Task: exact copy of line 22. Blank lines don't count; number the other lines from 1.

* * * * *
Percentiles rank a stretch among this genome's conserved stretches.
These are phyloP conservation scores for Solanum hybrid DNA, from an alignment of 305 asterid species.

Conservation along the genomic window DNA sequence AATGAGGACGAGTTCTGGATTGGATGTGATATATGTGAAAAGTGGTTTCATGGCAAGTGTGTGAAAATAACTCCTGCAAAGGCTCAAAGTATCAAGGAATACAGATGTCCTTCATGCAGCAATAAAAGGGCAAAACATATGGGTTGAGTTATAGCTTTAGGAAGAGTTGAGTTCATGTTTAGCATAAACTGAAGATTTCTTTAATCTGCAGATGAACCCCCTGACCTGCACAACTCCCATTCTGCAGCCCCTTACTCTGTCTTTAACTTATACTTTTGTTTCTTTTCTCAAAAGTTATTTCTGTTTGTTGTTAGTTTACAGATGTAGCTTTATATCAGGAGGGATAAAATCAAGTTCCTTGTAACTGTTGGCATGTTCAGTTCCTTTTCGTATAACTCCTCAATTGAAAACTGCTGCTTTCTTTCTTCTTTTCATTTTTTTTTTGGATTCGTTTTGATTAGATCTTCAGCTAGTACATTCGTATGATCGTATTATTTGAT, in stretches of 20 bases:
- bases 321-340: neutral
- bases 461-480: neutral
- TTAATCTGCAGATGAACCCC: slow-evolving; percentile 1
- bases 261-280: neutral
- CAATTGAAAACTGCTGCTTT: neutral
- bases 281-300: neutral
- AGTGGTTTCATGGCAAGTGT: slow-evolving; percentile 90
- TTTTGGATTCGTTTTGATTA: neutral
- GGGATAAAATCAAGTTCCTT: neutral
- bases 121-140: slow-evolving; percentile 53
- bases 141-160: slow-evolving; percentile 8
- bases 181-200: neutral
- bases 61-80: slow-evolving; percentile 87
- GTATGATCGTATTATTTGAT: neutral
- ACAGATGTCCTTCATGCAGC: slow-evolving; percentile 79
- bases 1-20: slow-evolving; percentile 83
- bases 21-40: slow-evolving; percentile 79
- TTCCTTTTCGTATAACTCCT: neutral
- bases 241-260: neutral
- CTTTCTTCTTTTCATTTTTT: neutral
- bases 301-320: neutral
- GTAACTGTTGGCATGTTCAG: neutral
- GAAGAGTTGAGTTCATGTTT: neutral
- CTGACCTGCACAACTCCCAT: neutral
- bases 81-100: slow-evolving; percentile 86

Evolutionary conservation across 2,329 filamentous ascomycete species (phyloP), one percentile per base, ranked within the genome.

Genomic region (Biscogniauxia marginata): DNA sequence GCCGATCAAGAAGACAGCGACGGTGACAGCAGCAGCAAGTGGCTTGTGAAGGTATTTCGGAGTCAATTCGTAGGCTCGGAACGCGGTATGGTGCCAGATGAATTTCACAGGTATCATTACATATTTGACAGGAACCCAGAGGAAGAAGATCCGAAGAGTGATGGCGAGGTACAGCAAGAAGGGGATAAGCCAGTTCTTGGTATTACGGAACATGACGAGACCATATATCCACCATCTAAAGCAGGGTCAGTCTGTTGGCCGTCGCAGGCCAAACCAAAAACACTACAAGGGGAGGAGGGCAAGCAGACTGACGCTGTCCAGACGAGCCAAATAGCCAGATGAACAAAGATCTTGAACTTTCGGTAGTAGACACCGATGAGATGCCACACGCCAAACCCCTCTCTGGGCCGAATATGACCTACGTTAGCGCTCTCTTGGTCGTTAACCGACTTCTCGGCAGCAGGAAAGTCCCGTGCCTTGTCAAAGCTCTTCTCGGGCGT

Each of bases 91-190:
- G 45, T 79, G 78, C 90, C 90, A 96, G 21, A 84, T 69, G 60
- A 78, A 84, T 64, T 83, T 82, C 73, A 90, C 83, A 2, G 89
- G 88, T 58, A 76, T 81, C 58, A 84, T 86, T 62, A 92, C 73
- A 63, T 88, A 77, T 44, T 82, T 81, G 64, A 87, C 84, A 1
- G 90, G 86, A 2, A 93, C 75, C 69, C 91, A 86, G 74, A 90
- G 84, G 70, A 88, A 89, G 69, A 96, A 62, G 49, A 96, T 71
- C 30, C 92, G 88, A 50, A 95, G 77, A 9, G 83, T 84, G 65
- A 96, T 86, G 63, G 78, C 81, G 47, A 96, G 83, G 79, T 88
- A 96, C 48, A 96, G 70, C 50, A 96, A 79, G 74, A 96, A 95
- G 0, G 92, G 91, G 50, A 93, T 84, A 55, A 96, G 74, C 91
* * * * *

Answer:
- bases 241-260: neutral